Dremel tools are versatile and useful to have around the home.
Among them is a tool for routing, cutting, and sanding called a Dremel rotary tool.
These handheld power tools come with a wide variety of attachments that can be added to create different types of cutters or router bits.
Many of these accessories can fit into a standard 1/8-inch collet on your Dremel rotary cutting machine.
A Dremel router bit is one such accessory designed specifically for use as a router in either small or large projects.
There are two types of bits available: those with a spiral design and those with down spiral designs known as soldiers because they tend to create swirls on the surface of the cut.
As with any type of bit, exact setup and use are imperative to achieve the best results.
This guide will teach you how to properly attach Dremel router bits as well as how to make these bits work for your projects.
Your Dremel rotary cutter machine A standard 1/8-inch collet attachment Aligning pin or wrench Routing base
Step 1 – Determine Your Bit Orientation
Before attaching a routing base,
it’s important that you first determine which way you want to place your cutting bit about its housing.
On some bases, this design is reversible so they can be used either vertically or horizontally depending on what you want to do.
Once you’ve decided, make sure the router bit is facing in the opposite direction and attach it using the collet.
You will also need to place a small aligning pin or wrench onto one of the three pins on your routing base before attaching it.
This ensures that your bit is properly positioned and installed properly into the Dremel rotary cutter machine for use.
You can now move on to installing and setting up your routing base if this hasn’t been done already as described in step two.
Step 2 – Attach Your Base
Place your Dremel router bit with attached collet into its corresponding base according to those instructions above under “determine your bit orientation.
If you have an aligning pin or wrench, make sure it’s placed onto one of the three pins on your base.
Once this is done, you can tighten the collet down with an aligning pin or wrench according to manufacturer directions.
Step 3 – Attach Your Base to Your Dremel Rotary Cutting Machine
Your Dremel router bit comes with complete instructions for this step, though it should be fairly straightforward.
Most models will simply require you to remove a cap and place the base into place before attaching that cap back on after adjusting if necessary.
You’ll know your bit is securely attached when all parts move as they should and nothing wobbles too much during use.
Step 4 – Adjust Router Bit Depth
Now that your bit is secure in its base, you’ll need to adjust the depth of the cut.
Turn on your Dremel rotary tool and bring it up to speed before setting the depth at its lowest point.
This is done by rotating a knob or screw on the side of your base according to manufacturer specifications for safe operation.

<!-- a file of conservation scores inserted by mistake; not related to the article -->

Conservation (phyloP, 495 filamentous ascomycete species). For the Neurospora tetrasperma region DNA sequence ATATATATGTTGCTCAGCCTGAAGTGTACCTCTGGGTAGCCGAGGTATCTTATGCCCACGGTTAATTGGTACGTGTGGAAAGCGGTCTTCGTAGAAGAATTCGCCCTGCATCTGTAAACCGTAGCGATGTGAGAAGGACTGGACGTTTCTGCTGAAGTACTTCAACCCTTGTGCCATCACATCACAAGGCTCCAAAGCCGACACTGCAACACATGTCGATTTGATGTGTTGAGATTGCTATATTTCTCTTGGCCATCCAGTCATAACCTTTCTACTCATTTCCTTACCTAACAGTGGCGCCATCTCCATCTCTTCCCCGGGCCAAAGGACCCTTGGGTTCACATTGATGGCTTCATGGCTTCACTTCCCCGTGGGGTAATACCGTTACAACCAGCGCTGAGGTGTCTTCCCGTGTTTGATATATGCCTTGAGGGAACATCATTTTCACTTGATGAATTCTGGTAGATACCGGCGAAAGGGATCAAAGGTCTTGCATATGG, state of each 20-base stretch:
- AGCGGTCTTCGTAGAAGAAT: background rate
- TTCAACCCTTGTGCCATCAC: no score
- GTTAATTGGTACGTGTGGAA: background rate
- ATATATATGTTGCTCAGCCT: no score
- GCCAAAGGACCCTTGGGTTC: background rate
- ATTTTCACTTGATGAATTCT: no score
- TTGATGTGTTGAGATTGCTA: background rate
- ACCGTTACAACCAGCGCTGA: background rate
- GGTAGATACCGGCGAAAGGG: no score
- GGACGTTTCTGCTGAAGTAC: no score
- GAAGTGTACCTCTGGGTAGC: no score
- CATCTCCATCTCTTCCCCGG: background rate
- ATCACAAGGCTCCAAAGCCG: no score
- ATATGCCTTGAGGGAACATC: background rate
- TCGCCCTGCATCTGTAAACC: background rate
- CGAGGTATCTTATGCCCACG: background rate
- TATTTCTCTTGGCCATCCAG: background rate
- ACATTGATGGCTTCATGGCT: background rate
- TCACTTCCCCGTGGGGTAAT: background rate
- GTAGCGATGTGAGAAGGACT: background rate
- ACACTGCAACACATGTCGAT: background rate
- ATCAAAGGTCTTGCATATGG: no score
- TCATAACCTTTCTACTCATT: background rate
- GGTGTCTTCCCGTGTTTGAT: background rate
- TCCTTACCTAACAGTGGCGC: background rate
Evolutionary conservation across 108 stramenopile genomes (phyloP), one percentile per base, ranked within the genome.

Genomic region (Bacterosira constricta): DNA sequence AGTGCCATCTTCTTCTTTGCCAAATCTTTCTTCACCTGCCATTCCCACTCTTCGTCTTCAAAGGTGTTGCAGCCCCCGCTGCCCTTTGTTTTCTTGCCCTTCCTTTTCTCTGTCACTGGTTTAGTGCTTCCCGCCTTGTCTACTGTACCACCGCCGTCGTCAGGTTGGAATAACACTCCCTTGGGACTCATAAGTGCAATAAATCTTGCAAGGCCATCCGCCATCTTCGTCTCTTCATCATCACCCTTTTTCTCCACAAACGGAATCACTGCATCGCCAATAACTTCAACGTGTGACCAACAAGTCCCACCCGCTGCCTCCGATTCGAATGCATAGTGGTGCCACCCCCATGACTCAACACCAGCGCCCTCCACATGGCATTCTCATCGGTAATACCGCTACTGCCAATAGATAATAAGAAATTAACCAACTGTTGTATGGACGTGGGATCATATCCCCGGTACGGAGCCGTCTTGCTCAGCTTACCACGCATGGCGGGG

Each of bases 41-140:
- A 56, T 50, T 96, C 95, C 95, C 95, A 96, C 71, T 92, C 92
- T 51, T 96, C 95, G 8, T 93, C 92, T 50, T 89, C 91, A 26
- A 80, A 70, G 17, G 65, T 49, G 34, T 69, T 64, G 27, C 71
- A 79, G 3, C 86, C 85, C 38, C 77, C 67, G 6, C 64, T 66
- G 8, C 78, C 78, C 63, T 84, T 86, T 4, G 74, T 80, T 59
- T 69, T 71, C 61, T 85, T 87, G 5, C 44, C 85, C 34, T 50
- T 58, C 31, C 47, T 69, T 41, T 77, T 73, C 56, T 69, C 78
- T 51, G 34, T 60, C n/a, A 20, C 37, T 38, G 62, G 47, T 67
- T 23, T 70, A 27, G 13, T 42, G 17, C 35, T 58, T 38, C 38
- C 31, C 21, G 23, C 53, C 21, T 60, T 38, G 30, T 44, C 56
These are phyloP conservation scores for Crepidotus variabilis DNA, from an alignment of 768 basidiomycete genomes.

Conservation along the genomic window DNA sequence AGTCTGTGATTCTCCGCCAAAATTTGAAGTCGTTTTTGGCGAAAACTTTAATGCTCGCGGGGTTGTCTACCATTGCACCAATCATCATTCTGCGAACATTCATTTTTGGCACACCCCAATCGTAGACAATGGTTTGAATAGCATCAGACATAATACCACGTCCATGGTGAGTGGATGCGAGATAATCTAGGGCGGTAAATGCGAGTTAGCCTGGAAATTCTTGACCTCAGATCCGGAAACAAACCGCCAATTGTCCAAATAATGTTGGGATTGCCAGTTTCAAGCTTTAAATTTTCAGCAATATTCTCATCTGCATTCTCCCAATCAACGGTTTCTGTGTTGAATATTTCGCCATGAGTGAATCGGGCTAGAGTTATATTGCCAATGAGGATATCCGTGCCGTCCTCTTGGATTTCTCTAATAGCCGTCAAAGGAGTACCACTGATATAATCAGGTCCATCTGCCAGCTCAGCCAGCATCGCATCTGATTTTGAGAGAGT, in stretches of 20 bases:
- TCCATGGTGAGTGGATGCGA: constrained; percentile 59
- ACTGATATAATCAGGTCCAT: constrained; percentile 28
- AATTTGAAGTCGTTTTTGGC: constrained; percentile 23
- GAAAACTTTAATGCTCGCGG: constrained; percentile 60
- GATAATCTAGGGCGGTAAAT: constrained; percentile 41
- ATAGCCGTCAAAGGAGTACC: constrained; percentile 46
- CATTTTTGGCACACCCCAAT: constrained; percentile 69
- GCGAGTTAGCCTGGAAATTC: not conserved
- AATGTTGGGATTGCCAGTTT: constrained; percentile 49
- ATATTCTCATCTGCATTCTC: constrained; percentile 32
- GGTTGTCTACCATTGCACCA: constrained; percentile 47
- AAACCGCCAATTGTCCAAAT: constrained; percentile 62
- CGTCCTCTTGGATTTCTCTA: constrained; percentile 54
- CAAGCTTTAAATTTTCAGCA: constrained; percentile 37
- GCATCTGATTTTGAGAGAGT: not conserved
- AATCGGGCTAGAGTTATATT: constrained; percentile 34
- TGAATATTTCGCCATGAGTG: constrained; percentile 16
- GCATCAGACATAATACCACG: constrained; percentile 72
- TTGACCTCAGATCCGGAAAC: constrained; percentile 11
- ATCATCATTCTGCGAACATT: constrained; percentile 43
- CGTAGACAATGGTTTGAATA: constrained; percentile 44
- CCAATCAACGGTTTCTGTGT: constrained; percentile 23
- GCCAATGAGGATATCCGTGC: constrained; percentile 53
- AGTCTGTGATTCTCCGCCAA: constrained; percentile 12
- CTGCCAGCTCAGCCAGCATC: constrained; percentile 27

Step 5 – Cut Your First Piece
Begin routing whatever piece you’re using with the router bit itself attached to your Dremel rotary cutting machine.
Guide it along slowly, taking care not to place excessive pressure onto either what you are cutting or into the bit itself which might cause damage or defective results.
Just as with any type of bit used for this purpose, take care not to move too fast, creating friction between the surface of the bits and that of the material you are routing.
Step 6 – Cut Your Second Piece
Once you’ve cut your first piece, turn off the Dremel rotary tool and remove the bit from its base before rotating it to use as a router head on another side of that piece.
Repeat steps 4 through 5 above according to manufacturer specifications for safe operation once again.
Some Dremel router bits come with an up spiral design, while others feature a down spiral design.
It’s important to keep this in mind when using these products because certain types of bits tend to create swirls on the surface of routed materials.
Because of their orientation so be careful when making your adjustments if necessary after testing out each type.
This guide will show you how to do so.
Step 7 – Test the Bit Orientation on Your First Piece
To begin, adjust your depth to its lowest point and make a path across the surface of your first piece using your Dremel router bit as described in step 5 above.
You can now take a quick pass over this area with high grit sandpaper (1200 or higher) which should give you enough information about how these two types of bits will work based on that test alone.
If you notice ugly swirl marks after running this test, switch your collet orientation accordingly before moving on to steps 8 through 11 below.
Once you’re done, turn off the Dremel rotary tool and remove it from its base as well before returning it for use with another side of your piece.
Step 8 – Test the Bit Orientation on Your Second Piece
Repeat step 7 above, only this time you’ll want to test out each type and their orientation to determine which will work best based on that test alone before moving on to steps 9 through 11 below.
Turn off the Dremel rotary tool once your true test is completed with results determined.
Step 9 – Determine Which Type of Bit Works Best
Once again turn on your Dremel rotary tool along with its corresponding base to establish both are securely attached.
Once ready, place this bit into place so it’s secured by using an aligning pin or wrench according to manufacturer directions before turning it off again. Now you can go on to step 10 below.